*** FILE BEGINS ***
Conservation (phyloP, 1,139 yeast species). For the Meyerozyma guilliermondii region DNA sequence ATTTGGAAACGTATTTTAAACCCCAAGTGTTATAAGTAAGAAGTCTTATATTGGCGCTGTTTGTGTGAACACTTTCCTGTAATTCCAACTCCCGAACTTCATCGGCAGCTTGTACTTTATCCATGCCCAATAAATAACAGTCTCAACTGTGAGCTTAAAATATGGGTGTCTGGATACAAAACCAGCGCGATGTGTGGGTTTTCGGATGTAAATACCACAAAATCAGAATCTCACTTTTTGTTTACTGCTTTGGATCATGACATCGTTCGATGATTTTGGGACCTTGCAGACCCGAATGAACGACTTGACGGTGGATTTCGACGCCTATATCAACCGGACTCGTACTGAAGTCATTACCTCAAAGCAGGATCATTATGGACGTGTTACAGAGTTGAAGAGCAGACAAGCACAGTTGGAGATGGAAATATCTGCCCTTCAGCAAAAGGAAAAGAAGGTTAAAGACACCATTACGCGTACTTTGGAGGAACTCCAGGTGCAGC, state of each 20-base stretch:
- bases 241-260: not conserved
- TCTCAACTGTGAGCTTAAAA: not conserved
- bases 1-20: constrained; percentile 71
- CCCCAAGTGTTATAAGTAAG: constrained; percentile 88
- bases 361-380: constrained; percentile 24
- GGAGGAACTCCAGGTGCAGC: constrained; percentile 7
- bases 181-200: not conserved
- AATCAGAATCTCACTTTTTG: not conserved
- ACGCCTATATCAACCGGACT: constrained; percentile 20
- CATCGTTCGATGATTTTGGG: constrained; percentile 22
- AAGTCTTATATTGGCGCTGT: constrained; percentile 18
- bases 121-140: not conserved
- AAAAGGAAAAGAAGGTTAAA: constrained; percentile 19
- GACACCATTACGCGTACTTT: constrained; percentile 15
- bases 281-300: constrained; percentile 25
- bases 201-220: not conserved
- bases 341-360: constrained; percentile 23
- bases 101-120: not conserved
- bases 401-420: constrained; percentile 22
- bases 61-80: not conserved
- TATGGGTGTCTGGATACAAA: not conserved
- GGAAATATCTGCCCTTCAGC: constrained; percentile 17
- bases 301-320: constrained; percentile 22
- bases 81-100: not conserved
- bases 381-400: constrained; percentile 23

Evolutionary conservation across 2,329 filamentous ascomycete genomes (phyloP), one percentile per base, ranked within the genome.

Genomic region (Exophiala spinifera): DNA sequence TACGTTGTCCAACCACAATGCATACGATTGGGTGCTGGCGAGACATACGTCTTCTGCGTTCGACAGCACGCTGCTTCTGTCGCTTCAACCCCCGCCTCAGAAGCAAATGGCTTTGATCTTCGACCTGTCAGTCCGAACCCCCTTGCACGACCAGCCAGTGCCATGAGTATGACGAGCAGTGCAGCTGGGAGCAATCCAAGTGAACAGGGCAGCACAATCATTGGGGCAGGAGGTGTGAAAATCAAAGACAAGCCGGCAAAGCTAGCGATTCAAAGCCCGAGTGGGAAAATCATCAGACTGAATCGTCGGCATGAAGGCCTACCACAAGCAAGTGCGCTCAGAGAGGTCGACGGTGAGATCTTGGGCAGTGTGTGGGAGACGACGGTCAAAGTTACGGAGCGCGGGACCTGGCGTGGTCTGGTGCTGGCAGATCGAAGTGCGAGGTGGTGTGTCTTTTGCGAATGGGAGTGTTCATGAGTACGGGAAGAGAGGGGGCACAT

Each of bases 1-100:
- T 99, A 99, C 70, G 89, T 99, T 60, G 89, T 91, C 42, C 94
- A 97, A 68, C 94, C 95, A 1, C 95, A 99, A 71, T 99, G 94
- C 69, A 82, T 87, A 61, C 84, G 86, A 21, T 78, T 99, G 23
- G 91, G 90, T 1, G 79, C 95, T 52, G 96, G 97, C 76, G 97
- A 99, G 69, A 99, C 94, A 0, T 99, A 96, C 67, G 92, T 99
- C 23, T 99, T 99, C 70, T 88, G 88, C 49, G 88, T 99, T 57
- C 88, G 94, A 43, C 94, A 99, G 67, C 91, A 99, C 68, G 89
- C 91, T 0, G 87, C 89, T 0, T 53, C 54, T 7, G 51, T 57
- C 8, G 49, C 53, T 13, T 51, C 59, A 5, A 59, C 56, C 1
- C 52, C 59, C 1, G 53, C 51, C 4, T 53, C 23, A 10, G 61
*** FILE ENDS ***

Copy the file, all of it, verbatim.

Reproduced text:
Conservation (phyloP, 1,139 yeast species). For the Meyerozyma guilliermondii region DNA sequence ATTTGGAAACGTATTTTAAACCCCAAGTGTTATAAGTAAGAAGTCTTATATTGGCGCTGTTTGTGTGAACACTTTCCTGTAATTCCAACTCCCGAACTTCATCGGCAGCTTGTACTTTATCCATGCCCAATAAATAACAGTCTCAACTGTGAGCTTAAAATATGGGTGTCTGGATACAAAACCAGCGCGATGTGTGGGTTTTCGGATGTAAATACCACAAAATCAGAATCTCACTTTTTGTTTACTGCTTTGGATCATGACATCGTTCGATGATTTTGGGACCTTGCAGACCCGAATGAACGACTTGACGGTGGATTTCGACGCCTATATCAACCGGACTCGTACTGAAGTCATTACCTCAAAGCAGGATCATTATGGACGTGTTACAGAGTTGAAGAGCAGACAAGCACAGTTGGAGATGGAAATATCTGCCCTTCAGCAAAAGGAAAAGAAGGTTAAAGACACCATTACGCGTACTTTGGAGGAACTCCAGGTGCAGC, state of each 20-base stretch:
- bases 241-260: not conserved
- TCTCAACTGTGAGCTTAAAA: not conserved
- bases 1-20: constrained; percentile 71
- CCCCAAGTGTTATAAGTAAG: constrained; percentile 88
- bases 361-380: constrained; percentile 24
- GGAGGAACTCCAGGTGCAGC: constrained; percentile 7
- bases 181-200: not conserved
- AATCAGAATCTCACTTTTTG: not conserved
- ACGCCTATATCAACCGGACT: constrained; percentile 20
- CATCGTTCGATGATTTTGGG: constrained; percentile 22
- AAGTCTTATATTGGCGCTGT: constrained; percentile 18
- bases 121-140: not conserved
- AAAAGGAAAAGAAGGTTAAA: constrained; percentile 19
- GACACCATTACGCGTACTTT: constrained; percentile 15
- bases 281-300: constrained; percentile 25
- bases 201-220: not conserved
- bases 341-360: constrained; percentile 23
- bases 101-120: not conserved
- bases 401-420: constrained; percentile 22
- bases 61-80: not conserved
- TATGGGTGTCTGGATACAAA: not conserved
- GGAAATATCTGCCCTTCAGC: constrained; percentile 17
- bases 301-320: constrained; percentile 22
- bases 81-100: not conserved
- bases 381-400: constrained; percentile 23

Evolutionary conservation across 2,329 filamentous ascomycete genomes (phyloP), one percentile per base, ranked within the genome.

Genomic region (Exophiala spinifera): DNA sequence TACGTTGTCCAACCACAATGCATACGATTGGGTGCTGGCGAGACATACGTCTTCTGCGTTCGACAGCACGCTGCTTCTGTCGCTTCAACCCCCGCCTCAGAAGCAAATGGCTTTGATCTTCGACCTGTCAGTCCGAACCCCCTTGCACGACCAGCCAGTGCCATGAGTATGACGAGCAGTGCAGCTGGGAGCAATCCAAGTGAACAGGGCAGCACAATCATTGGGGCAGGAGGTGTGAAAATCAAAGACAAGCCGGCAAAGCTAGCGATTCAAAGCCCGAGTGGGAAAATCATCAGACTGAATCGTCGGCATGAAGGCCTACCACAAGCAAGTGCGCTCAGAGAGGTCGACGGTGAGATCTTGGGCAGTGTGTGGGAGACGACGGTCAAAGTTACGGAGCGCGGGACCTGGCGTGGTCTGGTGCTGGCAGATCGAAGTGCGAGGTGGTGTGTCTTTTGCGAATGGGAGTGTTCATGAGTACGGGAAGAGAGGGGGCACAT

Each of bases 1-100:
- T 99, A 99, C 70, G 89, T 99, T 60, G 89, T 91, C 42, C 94
- A 97, A 68, C 94, C 95, A 1, C 95, A 99, A 71, T 99, G 94
- C 69, A 82, T 87, A 61, C 84, G 86, A 21, T 78, T 99, G 23
- G 91, G 90, T 1, G 79, C 95, T 52, G 96, G 97, C 76, G 97
- A 99, G 69, A 99, C 94, A 0, T 99, A 96, C 67, G 92, T 99
- C 23, T 99, T 99, C 70, T 88, G 88, C 49, G 88, T 99, T 57
- C 88, G 94, A 43, C 94, A 99, G 67, C 91, A 99, C 68, G 89
- C 91, T 0, G 87, C 89, T 0, T 53, C 54, T 7, G 51, T 57
- C 8, G 49, C 53, T 13, T 51, C 59, A 5, A 59, C 56, C 1
- C 52, C 59, C 1, G 53, C 51, C 4, T 53, C 23, A 10, G 61